California’s Richmond City Council declares March 10 as Tibetan Uprising Day

U.S. House Minority Leader Nancy Pelosi meets Tibetan spiritual leader the Dalai Lama at his headquarters in Dharamsala, India May 9, 2017. REUTERS/Douglas Busvine

The Mayor of Richmond City of California, Tom Butt on Thursday (local time) declared March 10 as the Tibetan Uprising Day.

The move comes on the occasion of the 63rd anniversary of the Tibetan National Uprising Day. “Richmond City Council does hereby declare March 10, 2022, as Tibetan Uprising Day in the City of Richmond and invites community members to attend the virtual Tibetan flag-raising ceremony being held on March 9, 2022, at 10:00 am to commemorate the 63rd anniversary of the Tibetan uprising,” read the proclamation of City of Richmond, signed by Mayor Butt.

The City of Richmond is home to the Tibetan Association of Northern California’s community center and serves the third-largest Tibetan community in the United States, a vibrant community that has contributed to the diversity of our culture and tradition.
The City has long supported the Tibetan people, having welcomed His Holiness the Dalai Lama when he visited the Tibetan Community Center in 2014 and has renamed a part of Huntington Avenue to Dalai Lama Avenue in honor of his 84th birthday, added Mayor Butt.

The City of Richmond stands in solidarity with the Tibetan people and their just, peaceful, and non-violent movement to remind the world of the occupation, suppression, and degradation of culture, religion, land, and identity of the Tibetan people by China, said the proclamation.

On March 10, 1959, the Tibetan people revolted against the brutal occupation of their homeland by the communist Chinese forces. For Tibetans in exile, March 10 every year marks the anniversary of the Tibetan National Uprising.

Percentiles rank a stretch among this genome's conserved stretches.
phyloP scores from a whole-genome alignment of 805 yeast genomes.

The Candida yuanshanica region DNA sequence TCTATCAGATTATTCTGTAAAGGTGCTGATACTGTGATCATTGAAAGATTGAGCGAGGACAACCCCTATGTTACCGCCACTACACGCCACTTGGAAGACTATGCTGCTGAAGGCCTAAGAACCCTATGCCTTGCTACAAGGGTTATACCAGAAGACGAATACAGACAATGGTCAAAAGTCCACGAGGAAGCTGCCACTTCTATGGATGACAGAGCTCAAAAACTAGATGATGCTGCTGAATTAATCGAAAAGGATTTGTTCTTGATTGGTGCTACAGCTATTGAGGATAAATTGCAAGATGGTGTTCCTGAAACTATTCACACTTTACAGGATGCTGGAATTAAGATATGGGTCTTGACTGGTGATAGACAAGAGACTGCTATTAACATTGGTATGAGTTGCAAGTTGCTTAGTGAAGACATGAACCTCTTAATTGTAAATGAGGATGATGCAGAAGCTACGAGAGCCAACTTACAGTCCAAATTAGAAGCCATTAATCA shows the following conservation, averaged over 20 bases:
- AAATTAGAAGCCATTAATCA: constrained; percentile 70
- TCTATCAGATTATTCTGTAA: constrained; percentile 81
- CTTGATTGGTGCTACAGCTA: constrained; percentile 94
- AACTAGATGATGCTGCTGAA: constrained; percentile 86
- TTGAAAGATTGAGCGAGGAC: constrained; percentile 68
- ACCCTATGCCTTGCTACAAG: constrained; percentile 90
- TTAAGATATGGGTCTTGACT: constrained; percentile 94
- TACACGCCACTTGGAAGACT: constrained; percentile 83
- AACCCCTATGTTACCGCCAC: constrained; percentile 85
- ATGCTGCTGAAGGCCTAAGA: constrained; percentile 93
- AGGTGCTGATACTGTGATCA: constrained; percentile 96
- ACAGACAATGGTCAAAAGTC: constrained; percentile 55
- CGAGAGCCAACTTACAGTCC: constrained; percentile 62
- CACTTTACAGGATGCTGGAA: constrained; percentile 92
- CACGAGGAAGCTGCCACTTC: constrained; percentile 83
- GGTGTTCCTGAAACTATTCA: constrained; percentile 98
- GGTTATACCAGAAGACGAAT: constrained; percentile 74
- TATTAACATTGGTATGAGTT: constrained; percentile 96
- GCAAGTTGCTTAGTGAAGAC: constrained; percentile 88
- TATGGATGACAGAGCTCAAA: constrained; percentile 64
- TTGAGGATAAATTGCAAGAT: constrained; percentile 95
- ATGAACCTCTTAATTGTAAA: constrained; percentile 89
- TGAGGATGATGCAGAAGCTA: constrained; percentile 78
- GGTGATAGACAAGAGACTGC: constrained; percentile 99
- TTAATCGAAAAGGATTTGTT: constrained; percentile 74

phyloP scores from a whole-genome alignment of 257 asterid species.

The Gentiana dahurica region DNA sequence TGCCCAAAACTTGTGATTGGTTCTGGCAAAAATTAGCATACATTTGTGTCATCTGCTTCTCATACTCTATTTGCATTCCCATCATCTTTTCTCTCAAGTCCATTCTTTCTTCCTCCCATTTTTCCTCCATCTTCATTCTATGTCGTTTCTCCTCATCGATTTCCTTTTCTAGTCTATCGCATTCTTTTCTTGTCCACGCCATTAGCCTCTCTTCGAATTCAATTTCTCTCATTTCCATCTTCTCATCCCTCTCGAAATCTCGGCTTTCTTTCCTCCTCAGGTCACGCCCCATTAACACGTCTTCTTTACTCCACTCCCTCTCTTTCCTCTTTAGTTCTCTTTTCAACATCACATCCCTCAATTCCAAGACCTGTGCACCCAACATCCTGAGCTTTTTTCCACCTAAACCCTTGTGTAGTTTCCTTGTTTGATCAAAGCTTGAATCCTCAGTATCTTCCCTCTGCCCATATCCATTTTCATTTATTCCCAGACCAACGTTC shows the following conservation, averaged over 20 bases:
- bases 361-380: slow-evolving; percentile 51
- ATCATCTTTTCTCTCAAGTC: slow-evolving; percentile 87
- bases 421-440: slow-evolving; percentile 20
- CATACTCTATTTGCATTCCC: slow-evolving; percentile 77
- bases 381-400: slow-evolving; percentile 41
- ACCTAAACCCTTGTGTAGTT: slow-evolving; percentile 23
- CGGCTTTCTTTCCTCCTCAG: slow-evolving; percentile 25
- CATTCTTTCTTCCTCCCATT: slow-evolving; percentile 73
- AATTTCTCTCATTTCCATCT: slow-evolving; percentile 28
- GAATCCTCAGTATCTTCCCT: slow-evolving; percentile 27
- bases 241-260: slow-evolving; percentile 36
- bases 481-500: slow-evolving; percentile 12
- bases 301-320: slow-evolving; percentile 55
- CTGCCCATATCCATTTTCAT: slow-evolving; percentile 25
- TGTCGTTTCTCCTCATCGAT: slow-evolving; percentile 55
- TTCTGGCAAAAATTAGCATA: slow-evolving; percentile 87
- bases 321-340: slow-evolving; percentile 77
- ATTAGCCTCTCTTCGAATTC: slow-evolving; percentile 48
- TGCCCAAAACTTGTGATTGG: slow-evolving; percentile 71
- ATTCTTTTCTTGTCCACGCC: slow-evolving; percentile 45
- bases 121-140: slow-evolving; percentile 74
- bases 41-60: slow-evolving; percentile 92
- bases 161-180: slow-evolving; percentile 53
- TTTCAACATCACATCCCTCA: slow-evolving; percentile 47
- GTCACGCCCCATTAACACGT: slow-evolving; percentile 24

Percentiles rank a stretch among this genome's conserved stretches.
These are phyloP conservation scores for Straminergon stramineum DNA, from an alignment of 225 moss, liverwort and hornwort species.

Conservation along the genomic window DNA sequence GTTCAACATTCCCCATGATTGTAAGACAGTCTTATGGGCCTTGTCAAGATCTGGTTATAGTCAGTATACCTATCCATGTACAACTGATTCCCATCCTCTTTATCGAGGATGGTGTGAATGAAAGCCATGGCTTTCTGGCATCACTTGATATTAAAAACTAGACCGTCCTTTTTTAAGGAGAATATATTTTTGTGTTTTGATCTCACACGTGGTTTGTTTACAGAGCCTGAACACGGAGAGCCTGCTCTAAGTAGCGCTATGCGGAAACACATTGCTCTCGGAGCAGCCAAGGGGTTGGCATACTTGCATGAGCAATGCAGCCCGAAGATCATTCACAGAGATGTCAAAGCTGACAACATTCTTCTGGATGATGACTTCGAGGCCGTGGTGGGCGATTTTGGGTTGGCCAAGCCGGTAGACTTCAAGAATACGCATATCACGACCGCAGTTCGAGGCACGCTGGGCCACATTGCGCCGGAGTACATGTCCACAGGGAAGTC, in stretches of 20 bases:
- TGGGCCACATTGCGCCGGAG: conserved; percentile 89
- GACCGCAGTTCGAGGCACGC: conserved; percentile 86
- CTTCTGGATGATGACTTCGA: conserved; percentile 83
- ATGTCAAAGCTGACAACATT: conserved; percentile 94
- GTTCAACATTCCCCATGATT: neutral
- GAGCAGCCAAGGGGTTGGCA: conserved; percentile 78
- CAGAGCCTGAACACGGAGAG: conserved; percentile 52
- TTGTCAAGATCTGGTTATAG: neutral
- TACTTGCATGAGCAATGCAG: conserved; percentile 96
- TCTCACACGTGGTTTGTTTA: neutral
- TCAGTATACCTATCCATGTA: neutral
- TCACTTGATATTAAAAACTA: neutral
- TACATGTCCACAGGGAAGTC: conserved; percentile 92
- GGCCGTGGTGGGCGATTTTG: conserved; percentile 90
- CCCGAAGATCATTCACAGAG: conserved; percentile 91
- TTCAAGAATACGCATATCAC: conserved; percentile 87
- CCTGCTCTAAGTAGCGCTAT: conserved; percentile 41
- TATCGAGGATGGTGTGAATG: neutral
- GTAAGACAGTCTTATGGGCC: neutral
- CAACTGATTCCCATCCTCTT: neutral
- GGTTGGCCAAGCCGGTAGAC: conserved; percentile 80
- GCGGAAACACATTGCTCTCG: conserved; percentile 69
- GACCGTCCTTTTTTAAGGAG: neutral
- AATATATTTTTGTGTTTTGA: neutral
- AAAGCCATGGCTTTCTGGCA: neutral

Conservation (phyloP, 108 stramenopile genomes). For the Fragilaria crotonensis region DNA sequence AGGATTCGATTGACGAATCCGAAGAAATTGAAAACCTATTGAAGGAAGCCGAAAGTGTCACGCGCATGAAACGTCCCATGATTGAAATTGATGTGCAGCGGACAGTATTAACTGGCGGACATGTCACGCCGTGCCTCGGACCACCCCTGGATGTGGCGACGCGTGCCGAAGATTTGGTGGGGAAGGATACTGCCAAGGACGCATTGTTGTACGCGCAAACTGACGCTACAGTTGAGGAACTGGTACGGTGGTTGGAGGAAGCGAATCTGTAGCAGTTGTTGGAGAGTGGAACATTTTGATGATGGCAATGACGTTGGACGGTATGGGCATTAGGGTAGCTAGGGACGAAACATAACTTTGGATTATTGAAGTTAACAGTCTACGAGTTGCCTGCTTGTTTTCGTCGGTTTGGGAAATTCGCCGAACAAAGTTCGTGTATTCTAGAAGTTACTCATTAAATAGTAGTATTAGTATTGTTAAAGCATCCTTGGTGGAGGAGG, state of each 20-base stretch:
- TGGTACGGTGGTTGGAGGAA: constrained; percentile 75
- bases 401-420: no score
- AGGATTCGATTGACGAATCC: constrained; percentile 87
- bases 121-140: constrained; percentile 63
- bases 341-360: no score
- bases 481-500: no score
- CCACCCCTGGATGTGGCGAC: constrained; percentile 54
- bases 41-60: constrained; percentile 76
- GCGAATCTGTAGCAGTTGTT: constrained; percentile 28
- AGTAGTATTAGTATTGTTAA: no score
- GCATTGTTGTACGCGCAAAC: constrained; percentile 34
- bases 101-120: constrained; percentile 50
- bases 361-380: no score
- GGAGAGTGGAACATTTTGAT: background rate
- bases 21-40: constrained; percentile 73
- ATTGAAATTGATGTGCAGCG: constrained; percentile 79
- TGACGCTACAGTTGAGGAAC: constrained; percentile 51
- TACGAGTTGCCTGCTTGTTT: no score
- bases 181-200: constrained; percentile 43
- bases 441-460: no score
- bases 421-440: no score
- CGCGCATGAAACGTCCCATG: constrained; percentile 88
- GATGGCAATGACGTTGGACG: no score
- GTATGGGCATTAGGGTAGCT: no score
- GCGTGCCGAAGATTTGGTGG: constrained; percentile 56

In the 1959 Tibetan uprising, tens of thousands of Tibetans took to the streets of Lhasa, Tibet’s capital, against the People’s Republic of China’s illegal invasion, occupation, suppression of human rights and freedom, and intentional marginalization of Tibetan language, culture, and identity.

Moreover, the 2019 Country Reports on Human Rights Practices in China published by the United States Department of State asserts, “Significant human rights issues included: forced disappearances; torture; arbitrary detention; political prisoners; censorship and website blocking; substantial interference with the rights of peaceful assembly and freedom of association; severe restrictions on religious freedom; severe restrictions on freedom of movement; and restrictions on political participation,” read the proclamation.

In December of 2020, the United States Congress passed, and the President signed into law, the Tibet Policy and Support Act, making it official policy that the Dalai Lama’s succession is strictly a religious issue that only he and his followers can decide on, strengthening the Tibetan Policy Act of 2002.

The Act also addressed water security and environmental destruction in Tibet, providing humanitarian assistance for Tibetans, and pushing China to negotiate with the Dalai Lama and Tibetan leaders without preconditions.



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